In the original “Blade Runner,” the replicants are kind of pissed at being enslaved, and they return to find information to get around their limited lifespan. They want to live longer; what could be more human? In “2049,” scientists have adjusted replicant programming to make them obedient, so they don’t just start killing everyone like in the prequel. Blade runner K (Ryan Gosling) demonstrates the programming, to chilling effect. He is both replicant and replicant hunter (blade runners are police who kill replicants that deviate from their programming). The plot turns on a child being born to a replicant, which everybody wants to find. The scientist wants to be able to reproduce docile replicants in complete uniformity without having to engineer them–that would be cheaper. The replicant freedom movement wants to reproduce to go to war against humans, and who wouldn’t at this point, after they trashed the planet and created a slave race.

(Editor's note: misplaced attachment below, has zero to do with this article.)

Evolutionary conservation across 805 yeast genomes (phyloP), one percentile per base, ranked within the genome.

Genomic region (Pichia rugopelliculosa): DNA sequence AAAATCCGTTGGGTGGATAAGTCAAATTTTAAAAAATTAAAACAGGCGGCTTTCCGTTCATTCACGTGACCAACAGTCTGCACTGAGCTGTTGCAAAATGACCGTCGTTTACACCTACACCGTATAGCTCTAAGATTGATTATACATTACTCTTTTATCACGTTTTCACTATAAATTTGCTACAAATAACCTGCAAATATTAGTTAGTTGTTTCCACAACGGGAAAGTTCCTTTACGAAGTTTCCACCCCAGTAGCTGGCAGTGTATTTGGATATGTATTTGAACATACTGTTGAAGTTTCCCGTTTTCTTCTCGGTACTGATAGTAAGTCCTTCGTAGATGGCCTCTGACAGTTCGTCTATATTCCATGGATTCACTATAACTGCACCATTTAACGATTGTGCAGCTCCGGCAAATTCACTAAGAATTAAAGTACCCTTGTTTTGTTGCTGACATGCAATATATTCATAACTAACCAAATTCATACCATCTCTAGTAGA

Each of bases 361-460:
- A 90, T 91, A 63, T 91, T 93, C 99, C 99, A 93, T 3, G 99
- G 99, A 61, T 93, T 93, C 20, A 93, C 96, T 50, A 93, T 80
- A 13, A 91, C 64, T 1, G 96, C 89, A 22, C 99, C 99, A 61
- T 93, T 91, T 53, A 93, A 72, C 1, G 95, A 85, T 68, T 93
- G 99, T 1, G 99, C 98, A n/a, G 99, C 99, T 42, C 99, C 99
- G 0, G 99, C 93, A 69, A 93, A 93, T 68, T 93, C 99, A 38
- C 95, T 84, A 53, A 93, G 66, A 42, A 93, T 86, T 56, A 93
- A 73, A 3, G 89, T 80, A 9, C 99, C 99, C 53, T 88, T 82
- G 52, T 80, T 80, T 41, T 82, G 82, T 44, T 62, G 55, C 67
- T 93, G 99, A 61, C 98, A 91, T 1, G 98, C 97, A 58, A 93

Humans in this world treat replicants as disposable–certainly as less than human–calling them “skinjobs.” The creepy scientist in charge sees fit to create them and kill them at will. Other than the mysterious child, they are created as adults and aren’t able to grow or age. But in other respects they are human; they need to eat, they have memories (even though implanted).
The drama here is that the dividing line between human and not-human is blurry. The chief replicant who works for our creepy scientist is both killer and empathizer; she cries when her boss stabs a replicant. She is the enforcer, but she has both anger and sadness over the treatment of other replicants. Then, there is Joi (Ana de Armas), a hologramic A.I. that K owns. He buys a Google/Amazon enhancer that allows the hologram to detach from its machine. In turn, she orders a replicant prostitute to have sex with K. Critics did not like the objectification of women in the sex scene, but I think that misses the point. Two replicants engage in sex aided by a hologram. Is that degrading? Is it degrading for the actors or because we’re supposed to really think of them as human beings? Is it gratuitous to watch mechanical beings have sex? Does it matter that it’s a movie, and by definition they’re all just pixels whether they’re human or not?